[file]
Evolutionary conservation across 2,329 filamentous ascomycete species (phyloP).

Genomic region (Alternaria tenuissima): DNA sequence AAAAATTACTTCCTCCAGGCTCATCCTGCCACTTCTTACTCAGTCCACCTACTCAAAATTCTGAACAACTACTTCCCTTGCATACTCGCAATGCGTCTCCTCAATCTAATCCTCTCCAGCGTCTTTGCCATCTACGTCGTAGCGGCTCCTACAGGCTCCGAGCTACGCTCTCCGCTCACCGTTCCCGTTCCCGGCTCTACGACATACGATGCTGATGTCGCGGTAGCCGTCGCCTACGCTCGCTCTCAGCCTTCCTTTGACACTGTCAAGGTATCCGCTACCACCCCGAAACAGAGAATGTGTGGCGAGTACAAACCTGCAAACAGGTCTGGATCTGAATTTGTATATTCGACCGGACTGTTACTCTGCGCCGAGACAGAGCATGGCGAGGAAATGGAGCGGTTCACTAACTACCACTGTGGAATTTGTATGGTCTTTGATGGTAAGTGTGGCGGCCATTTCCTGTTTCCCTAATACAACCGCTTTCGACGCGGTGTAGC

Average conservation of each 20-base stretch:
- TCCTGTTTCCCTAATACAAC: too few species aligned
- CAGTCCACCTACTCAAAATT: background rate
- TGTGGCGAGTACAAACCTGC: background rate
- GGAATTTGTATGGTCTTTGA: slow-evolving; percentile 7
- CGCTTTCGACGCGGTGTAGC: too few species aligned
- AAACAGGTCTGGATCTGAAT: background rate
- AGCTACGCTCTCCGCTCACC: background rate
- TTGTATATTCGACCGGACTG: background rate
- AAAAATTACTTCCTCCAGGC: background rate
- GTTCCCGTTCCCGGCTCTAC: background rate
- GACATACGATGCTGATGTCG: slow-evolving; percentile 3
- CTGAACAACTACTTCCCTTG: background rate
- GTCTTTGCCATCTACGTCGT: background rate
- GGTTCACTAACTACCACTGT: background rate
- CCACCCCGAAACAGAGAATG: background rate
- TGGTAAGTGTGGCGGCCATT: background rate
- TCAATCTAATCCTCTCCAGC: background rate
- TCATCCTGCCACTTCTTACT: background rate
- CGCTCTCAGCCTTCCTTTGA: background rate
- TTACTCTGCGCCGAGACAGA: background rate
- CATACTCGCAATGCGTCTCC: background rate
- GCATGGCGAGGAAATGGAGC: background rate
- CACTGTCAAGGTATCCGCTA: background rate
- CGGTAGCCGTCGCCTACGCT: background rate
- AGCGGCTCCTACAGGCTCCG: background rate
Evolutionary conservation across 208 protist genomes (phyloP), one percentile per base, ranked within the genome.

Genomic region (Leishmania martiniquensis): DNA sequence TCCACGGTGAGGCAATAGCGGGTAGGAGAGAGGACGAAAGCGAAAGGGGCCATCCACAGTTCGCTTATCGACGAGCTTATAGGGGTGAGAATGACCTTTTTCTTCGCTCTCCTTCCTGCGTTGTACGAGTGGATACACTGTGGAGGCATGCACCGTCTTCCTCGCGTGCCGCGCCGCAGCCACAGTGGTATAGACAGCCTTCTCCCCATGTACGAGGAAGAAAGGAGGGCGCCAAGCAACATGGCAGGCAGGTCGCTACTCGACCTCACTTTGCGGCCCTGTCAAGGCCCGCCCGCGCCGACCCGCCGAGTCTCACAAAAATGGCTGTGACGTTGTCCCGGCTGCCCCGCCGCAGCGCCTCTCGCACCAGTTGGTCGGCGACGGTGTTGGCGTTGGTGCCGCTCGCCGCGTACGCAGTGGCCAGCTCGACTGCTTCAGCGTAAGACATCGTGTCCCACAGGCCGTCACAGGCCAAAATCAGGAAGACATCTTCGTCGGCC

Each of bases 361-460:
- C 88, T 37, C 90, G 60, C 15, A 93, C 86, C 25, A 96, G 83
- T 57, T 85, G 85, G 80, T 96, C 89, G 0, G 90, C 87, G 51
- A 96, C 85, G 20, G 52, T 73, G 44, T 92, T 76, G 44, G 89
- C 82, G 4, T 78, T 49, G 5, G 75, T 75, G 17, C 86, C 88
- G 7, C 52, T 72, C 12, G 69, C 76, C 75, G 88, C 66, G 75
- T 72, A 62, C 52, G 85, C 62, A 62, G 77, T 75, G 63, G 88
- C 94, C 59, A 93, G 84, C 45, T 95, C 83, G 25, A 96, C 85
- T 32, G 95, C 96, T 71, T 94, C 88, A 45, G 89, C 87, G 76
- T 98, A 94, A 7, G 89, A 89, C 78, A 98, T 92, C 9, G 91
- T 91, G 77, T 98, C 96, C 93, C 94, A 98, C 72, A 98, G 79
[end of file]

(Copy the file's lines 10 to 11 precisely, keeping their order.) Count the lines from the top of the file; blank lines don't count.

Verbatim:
- AGCTACGCTCTCCGCTCACC: background rate
- TTGTATATTCGACCGGACTG: background rate